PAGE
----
Africa Health Fund makes first investment

The Africa Health Fund, managed by private equity fund manager Aureos Capital ( has made its first investment, acquiring a stake in the Nairobi Women’s Hospital ( for US$2.66 million. This is the first investment by the fund which was launched in June 2009 and aims to raise $100 million, with a final close this year (2010).
The fund is backed by International Finance Corporation (, African Development Bank (, DEG (Deutsche Investitions- und Entwicklungsgesellschaft mbH –, part of KfW banking group) and Bill & Melinda Gates Foundation ( Together they have invested $57 mln. Aureos specialises in investing in small to medium-sized businesses in emerging markets.
The objective of the Africa Health Fund is to increase access to, affordability and quality of health-related goods and services for Africans, especially those at the bottom of the income pyramid. At the same time it hopes to provide investors with good long-term financial returns.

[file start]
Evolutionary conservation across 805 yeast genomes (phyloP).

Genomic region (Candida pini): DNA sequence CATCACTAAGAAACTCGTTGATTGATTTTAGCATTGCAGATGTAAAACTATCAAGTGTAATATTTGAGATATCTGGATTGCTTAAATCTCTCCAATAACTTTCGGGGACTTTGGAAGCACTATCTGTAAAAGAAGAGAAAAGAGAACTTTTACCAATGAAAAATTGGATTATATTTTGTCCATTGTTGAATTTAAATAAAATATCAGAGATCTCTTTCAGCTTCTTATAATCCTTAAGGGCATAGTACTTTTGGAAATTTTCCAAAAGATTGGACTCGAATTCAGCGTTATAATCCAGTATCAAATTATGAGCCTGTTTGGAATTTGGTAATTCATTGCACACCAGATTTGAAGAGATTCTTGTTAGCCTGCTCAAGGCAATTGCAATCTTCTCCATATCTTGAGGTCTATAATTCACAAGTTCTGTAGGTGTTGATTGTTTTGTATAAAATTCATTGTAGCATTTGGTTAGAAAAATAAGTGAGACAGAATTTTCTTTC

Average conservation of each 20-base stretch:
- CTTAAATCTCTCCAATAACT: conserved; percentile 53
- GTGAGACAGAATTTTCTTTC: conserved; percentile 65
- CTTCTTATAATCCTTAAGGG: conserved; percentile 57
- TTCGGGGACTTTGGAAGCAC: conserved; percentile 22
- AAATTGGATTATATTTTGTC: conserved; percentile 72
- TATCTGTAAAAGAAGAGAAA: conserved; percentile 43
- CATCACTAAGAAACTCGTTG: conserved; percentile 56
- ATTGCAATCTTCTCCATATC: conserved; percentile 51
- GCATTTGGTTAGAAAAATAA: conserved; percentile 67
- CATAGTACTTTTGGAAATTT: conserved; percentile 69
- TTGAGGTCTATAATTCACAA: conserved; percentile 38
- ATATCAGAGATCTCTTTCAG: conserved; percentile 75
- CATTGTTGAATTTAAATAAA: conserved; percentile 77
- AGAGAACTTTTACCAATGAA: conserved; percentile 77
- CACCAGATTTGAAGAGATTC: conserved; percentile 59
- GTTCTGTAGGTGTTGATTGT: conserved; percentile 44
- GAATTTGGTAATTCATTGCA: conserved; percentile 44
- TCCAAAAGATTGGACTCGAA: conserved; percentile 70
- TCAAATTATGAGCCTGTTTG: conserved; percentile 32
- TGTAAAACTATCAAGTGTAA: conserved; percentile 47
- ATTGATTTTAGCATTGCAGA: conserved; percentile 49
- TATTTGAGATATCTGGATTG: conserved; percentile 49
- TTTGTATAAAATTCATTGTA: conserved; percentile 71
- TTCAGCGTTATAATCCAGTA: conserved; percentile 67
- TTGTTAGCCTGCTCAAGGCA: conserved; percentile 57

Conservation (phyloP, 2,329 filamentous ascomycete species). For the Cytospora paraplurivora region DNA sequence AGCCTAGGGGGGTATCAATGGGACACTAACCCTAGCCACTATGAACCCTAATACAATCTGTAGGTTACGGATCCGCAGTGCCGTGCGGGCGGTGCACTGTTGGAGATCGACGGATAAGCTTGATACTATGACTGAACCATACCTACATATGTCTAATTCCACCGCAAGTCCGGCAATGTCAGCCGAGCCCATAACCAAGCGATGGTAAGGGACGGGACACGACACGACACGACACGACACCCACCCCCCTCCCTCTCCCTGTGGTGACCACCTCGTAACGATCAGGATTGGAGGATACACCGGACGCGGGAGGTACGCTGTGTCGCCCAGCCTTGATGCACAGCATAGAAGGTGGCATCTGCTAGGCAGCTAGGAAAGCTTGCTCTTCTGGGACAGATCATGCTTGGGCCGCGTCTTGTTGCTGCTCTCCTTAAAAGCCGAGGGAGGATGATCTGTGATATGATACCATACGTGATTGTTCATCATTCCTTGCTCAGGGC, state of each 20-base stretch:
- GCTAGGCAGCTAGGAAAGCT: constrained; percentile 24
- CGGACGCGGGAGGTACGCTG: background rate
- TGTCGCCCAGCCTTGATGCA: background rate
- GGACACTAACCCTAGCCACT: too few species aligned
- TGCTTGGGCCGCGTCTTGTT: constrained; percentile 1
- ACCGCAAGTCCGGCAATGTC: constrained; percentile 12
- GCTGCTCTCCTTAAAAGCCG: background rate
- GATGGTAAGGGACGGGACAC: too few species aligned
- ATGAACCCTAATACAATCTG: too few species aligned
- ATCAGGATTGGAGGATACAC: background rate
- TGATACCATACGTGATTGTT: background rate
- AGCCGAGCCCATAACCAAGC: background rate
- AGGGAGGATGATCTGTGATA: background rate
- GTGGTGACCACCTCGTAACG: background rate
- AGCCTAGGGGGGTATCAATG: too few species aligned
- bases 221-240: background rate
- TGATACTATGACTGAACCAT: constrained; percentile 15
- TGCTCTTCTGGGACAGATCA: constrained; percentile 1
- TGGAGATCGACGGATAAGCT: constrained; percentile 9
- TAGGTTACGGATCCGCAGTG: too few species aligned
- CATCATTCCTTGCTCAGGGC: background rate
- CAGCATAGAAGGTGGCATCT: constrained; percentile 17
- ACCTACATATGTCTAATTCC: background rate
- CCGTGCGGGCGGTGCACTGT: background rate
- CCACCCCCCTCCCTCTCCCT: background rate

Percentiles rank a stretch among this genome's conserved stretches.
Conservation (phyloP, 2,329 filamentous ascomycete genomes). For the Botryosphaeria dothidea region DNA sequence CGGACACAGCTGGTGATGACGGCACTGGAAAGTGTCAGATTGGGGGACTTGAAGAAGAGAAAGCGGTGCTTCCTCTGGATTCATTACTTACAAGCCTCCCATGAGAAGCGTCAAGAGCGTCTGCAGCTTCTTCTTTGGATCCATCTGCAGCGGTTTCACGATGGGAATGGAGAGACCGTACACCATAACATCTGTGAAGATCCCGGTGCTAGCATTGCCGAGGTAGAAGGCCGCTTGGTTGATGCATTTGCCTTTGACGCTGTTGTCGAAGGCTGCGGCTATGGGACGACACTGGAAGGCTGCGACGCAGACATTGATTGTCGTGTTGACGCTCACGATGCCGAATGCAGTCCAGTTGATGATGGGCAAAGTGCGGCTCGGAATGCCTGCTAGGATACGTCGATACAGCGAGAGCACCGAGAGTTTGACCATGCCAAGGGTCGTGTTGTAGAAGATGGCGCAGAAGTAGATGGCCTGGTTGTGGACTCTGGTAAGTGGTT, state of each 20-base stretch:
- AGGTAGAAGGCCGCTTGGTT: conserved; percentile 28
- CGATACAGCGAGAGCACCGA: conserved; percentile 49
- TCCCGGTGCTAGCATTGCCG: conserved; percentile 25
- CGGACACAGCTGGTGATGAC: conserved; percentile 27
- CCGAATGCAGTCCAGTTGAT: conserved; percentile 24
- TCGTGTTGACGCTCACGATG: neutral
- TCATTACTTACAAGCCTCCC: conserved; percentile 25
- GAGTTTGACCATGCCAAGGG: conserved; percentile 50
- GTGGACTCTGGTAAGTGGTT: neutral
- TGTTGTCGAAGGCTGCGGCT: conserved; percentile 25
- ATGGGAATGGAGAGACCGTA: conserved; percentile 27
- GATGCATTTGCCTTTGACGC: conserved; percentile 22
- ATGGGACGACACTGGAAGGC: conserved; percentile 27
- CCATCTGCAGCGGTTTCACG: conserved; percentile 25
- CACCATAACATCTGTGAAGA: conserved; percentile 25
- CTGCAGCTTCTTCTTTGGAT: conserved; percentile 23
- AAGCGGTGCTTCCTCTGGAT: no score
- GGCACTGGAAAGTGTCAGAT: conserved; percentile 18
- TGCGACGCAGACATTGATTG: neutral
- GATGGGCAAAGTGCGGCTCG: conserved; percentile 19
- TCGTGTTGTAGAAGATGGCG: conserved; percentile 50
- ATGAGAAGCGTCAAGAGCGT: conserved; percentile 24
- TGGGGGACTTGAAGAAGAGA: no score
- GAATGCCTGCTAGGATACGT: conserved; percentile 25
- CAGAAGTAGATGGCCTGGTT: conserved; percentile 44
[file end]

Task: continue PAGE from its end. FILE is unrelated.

Nairobi Women’s Hospital provides health care services for women and children. It focuses on providing in-patient, out-patient and specialized services for women, including antenatal, gynaecology, obstetrics, breast cancer detection and surgery. Its Gender Violence Recovery Centre is believed to be the first in East Africa.
A proportion of the sum invested in NWH will be used to help fund a management buyout, with the balance going to the expansion of facilities such as clinics, beds, ambulances and operating theatres in the East Africa Region.
Sev Vettivetpillai, CEO of UK-based Aureos Advisers says: “Whilst we were setting up a unique HIV/AIDS risk management programme for our East African portfolio companies in 2008 we started to realise just how fragmented and under-capitalized the healthcare sector is in Africa.
“Many of the causes of the high costs and inefficiencies of the healthcare sector in Africa are essentially business issues that we hope the Fund, and the input of Aureos executives, will help to resolve.
“We believe the Africa Health Fund will make a valuable contribution to helping low-income Africans get access to affordable, high-quality healthcare services whilst at the same time providing satisfactory returns to our investors.